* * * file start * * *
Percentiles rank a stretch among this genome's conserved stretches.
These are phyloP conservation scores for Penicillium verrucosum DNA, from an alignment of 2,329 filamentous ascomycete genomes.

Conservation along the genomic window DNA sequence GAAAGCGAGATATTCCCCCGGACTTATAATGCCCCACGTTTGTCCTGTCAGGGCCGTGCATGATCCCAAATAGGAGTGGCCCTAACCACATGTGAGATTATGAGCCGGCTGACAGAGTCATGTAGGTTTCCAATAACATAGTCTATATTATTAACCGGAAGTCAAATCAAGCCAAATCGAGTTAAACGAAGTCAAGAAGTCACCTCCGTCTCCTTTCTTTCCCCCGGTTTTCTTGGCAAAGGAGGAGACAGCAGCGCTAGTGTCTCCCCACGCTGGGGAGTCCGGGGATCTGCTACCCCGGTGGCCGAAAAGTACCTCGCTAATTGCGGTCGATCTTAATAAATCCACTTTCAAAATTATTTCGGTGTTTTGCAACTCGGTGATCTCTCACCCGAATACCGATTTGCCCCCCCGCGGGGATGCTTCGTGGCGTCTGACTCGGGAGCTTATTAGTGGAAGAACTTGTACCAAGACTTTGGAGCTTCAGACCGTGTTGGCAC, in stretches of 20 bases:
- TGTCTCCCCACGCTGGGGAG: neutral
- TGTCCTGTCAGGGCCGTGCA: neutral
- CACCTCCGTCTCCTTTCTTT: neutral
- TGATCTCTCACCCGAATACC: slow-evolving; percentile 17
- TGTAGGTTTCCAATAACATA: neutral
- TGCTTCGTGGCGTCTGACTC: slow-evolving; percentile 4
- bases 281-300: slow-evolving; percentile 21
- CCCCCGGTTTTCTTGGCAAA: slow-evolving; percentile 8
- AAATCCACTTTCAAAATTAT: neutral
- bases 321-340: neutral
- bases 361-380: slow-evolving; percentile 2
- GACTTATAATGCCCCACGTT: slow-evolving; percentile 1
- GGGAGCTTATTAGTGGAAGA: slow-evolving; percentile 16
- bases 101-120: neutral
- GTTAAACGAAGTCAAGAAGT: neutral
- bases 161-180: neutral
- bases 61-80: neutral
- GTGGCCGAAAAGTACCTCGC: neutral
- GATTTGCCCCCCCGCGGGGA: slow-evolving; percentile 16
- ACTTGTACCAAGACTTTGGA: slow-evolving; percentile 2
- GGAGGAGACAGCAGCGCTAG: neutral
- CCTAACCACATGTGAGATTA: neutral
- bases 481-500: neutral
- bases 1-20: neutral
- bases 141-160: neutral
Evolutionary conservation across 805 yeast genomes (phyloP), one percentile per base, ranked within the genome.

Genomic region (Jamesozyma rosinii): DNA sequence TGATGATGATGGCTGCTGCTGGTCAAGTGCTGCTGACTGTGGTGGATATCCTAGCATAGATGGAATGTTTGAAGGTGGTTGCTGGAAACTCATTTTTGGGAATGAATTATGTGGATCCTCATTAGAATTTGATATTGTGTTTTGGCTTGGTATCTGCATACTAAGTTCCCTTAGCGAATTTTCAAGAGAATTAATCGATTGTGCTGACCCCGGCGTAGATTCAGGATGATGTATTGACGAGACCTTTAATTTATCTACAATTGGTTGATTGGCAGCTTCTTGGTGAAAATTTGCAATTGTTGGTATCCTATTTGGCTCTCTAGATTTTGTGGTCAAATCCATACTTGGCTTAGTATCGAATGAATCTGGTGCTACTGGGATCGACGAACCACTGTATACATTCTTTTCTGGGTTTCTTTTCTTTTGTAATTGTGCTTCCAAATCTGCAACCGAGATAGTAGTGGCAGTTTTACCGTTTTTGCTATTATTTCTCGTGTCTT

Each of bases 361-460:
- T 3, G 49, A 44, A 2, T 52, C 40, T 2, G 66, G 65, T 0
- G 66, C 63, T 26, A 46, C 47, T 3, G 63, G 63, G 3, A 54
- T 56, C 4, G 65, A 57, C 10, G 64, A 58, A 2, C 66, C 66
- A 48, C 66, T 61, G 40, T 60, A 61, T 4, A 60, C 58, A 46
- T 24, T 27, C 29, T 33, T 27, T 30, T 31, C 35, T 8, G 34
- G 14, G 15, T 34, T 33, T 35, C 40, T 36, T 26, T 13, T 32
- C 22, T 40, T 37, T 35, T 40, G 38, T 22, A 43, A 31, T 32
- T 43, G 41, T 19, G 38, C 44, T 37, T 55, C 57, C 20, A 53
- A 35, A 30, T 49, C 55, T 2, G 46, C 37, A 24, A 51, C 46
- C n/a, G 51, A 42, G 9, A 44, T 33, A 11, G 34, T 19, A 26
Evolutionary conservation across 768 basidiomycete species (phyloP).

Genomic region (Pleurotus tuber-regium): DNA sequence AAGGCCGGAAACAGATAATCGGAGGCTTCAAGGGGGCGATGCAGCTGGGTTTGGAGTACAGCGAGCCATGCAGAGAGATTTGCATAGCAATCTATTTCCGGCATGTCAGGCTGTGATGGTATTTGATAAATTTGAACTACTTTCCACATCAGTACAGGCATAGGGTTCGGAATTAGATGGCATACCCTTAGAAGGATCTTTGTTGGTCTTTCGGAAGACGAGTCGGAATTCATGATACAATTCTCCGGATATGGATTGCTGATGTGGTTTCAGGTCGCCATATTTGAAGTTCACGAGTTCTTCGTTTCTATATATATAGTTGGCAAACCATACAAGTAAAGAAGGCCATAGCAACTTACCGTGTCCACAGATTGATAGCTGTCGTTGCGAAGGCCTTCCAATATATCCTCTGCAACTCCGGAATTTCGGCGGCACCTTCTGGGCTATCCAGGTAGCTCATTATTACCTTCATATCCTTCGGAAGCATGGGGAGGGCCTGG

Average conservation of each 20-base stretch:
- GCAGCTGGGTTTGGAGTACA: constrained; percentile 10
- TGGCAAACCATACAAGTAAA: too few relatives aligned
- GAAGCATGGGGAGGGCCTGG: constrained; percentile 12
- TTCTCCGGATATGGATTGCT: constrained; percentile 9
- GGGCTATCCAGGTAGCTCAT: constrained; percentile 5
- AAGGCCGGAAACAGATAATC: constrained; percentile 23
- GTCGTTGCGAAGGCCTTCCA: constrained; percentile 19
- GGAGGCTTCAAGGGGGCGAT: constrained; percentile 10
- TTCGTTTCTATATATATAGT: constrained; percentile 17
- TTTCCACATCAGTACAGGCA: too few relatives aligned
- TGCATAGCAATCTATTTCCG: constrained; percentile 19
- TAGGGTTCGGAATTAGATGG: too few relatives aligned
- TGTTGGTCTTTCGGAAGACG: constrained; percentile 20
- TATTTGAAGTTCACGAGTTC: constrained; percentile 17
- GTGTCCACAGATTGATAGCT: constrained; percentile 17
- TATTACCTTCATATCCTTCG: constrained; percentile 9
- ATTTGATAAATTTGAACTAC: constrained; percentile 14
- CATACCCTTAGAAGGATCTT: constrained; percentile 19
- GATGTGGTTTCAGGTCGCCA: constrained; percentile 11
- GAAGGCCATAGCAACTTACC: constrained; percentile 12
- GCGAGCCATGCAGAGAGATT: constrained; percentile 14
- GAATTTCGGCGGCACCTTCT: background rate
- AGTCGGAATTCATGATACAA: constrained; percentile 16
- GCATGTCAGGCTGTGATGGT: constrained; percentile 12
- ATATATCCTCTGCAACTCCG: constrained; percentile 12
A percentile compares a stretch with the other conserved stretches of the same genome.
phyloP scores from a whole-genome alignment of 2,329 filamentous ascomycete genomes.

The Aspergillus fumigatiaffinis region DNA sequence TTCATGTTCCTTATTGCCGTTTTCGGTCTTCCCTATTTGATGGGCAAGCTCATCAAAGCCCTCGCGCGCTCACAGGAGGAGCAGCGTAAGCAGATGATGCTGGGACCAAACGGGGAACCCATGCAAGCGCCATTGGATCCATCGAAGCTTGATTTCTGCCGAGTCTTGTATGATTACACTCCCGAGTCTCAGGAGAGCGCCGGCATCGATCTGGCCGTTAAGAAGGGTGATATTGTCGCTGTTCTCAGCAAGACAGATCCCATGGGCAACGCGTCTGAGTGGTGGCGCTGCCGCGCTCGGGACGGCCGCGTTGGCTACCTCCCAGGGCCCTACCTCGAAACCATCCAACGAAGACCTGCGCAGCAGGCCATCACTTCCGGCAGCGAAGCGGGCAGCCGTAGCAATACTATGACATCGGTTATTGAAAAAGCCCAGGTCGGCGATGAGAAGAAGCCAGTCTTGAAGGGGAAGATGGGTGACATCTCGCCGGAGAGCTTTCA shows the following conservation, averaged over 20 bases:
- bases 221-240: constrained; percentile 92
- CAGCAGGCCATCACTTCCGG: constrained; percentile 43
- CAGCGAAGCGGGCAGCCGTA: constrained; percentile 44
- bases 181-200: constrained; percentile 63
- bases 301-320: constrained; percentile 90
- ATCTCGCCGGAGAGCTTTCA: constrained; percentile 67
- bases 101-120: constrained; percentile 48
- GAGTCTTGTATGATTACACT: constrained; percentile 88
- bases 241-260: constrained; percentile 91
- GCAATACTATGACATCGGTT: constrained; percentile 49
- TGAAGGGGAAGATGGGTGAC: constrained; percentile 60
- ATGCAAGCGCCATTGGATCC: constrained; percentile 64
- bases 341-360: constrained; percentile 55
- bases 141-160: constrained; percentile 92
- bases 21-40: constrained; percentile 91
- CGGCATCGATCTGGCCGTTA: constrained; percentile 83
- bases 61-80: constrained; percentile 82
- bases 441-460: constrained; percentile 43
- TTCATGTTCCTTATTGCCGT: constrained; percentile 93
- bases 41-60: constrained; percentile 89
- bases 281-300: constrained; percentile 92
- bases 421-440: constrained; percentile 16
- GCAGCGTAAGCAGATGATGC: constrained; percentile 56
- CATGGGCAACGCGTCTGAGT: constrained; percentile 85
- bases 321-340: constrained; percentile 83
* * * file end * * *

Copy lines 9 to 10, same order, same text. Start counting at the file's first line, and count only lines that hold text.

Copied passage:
- TGCTTCGTGGCGTCTGACTC: slow-evolving; percentile 4
- bases 281-300: slow-evolving; percentile 21